Raven Saunders, US silver medalist who put up ‘X’ gesture after win, suspended for missed doping tests
Raven Saunders, a silver medalist shot putter at the Tokyo Olympics who raised an “X” above her head in protest after receiving her award, was suspended for 18 months for failing to show up for doping tests.
Saunders had committed three “whereabouts failures” within a 12-month period ending on Aug. 15, the U.S. Anti-Doping Agency announced Wednesday. Saunders will miss this year’s world championships but would still be eligible for the Paris Olympics next year.
The 26-year-old joined a growing list of high-profile athletes who faced discipline for missing tests, including world-champion sprinters Christian Coleman and Salwa Eid Naser, according to The Associated Press. A series of missed tests could lead to bans but are not considered proof that an athlete was using a prohibited substance.
Saunders was fourth in the U.S. nationals competition last year and did not qualify for worlds. She then announced she would take the rest of 2022 off – which came about a month before her last missed test. The other two were in January and May.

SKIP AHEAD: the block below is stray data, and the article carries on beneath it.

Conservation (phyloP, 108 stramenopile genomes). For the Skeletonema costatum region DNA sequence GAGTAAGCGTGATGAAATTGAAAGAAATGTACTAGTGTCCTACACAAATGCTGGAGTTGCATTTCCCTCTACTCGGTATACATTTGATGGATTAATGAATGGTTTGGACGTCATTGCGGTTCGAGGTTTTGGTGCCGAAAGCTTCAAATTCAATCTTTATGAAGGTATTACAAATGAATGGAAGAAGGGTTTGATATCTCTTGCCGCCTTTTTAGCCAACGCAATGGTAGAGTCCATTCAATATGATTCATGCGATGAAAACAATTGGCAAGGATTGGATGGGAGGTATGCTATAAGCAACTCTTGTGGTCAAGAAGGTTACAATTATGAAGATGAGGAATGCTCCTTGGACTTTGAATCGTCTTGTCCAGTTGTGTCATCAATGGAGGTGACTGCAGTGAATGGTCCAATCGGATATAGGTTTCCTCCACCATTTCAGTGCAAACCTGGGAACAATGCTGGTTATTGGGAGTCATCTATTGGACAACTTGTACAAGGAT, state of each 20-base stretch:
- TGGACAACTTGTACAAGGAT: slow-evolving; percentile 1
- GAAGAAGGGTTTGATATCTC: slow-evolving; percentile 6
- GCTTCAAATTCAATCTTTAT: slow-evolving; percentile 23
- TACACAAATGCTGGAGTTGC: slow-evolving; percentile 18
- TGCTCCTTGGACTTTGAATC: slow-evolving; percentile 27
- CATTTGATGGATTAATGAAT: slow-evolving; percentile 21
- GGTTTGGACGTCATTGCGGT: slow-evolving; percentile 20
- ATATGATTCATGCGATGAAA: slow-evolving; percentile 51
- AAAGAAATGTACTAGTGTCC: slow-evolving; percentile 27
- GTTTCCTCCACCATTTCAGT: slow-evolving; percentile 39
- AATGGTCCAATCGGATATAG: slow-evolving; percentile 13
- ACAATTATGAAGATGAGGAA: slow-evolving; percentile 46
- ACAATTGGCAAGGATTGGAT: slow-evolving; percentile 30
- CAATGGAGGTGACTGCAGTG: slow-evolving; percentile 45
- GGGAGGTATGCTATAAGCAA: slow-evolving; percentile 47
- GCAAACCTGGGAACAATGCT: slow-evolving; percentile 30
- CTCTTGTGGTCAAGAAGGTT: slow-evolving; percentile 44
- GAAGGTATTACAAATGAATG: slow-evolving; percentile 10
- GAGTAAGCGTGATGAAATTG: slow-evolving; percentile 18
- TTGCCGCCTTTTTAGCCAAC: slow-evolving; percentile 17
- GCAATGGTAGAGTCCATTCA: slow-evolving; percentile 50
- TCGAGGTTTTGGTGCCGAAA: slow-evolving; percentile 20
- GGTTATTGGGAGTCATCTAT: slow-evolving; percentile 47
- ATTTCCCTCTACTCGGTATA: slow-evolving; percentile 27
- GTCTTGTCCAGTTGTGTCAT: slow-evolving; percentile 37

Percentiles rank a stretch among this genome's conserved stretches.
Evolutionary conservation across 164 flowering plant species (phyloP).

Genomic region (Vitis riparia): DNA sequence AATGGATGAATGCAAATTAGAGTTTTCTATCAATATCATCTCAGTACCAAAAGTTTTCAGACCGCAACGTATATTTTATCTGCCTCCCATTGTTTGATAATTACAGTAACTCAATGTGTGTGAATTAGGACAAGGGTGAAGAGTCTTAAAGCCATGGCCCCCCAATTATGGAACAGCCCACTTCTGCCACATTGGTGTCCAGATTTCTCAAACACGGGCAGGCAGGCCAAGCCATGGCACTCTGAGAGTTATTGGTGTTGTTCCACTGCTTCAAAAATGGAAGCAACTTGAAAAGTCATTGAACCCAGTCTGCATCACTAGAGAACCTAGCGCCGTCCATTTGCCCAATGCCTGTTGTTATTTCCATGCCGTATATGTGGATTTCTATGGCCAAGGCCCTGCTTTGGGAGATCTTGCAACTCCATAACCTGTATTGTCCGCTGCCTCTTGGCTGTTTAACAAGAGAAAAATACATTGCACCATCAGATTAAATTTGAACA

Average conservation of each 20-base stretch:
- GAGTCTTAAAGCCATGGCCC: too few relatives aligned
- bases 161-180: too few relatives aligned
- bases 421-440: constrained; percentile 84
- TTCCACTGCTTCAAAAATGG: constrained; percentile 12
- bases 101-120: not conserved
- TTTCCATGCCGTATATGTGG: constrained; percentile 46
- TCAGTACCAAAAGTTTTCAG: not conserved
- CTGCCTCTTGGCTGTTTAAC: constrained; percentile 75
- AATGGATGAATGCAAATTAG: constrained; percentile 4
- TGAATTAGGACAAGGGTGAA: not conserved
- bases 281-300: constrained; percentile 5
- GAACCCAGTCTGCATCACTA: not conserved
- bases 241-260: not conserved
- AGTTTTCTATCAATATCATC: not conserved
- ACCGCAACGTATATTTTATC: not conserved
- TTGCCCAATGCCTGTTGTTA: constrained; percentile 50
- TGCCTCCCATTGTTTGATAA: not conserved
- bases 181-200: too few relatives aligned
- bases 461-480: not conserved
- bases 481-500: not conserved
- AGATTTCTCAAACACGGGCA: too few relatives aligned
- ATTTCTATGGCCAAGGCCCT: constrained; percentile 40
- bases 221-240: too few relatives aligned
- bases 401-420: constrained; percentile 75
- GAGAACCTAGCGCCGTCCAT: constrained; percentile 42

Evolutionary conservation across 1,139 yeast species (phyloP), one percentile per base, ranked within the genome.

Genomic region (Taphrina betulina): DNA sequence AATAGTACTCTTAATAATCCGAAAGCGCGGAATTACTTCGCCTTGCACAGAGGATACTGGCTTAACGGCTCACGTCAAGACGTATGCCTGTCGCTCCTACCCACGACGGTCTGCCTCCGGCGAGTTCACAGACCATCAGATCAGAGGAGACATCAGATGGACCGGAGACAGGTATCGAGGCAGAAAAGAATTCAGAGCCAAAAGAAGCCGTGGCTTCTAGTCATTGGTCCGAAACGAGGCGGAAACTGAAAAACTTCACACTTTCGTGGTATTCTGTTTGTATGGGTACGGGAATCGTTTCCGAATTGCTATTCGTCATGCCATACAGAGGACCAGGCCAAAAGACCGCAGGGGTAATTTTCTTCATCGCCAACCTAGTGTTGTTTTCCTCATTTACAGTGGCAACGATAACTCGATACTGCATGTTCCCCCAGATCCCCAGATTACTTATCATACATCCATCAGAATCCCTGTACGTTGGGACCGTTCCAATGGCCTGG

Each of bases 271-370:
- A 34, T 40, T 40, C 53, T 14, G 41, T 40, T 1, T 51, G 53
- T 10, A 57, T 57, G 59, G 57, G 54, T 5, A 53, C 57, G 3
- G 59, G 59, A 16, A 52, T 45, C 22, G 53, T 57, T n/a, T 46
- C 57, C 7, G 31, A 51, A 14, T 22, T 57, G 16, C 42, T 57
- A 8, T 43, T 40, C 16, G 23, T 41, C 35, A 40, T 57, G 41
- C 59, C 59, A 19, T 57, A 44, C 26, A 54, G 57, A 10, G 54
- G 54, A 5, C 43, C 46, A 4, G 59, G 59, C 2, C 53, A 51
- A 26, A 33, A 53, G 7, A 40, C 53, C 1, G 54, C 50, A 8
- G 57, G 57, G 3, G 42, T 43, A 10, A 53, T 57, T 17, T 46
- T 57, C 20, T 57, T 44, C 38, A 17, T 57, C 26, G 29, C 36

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During the photo op at her medals ceremony at the Tokyo Olympics in 2021, Saunders stepped off the podium, lifted her arms above her head and formed an “X’ with her wrists.
“It’s the intersection of where all people who are oppressed meet,” she said when asked what her protest meant.
Saunders, who is openly gay, has often wondered if the Olympics could live up to the mission of diversity.
“To be me. To not apologize,” she said in a wide-ranging conversation after her second-place finish. “To show younger people that no matter how many boxes they try to fit you in, you can be you, and you can accept it. People tried to tell me not to do tattoos and piercings and all that. But look at me now, and I’m poppin’.”
Saunders received support from the U.S. Olympic and Paralympic Committee (USOPC) after the protest. The International Olympic Committee had relaxed some of its rules regarding protests and political gestures at the Olympics but still barred demonstrations during medal ceremonies. The USOPC said it would not sanction athletes who demonstrated on the podium.
The Associated Press contributed to this report.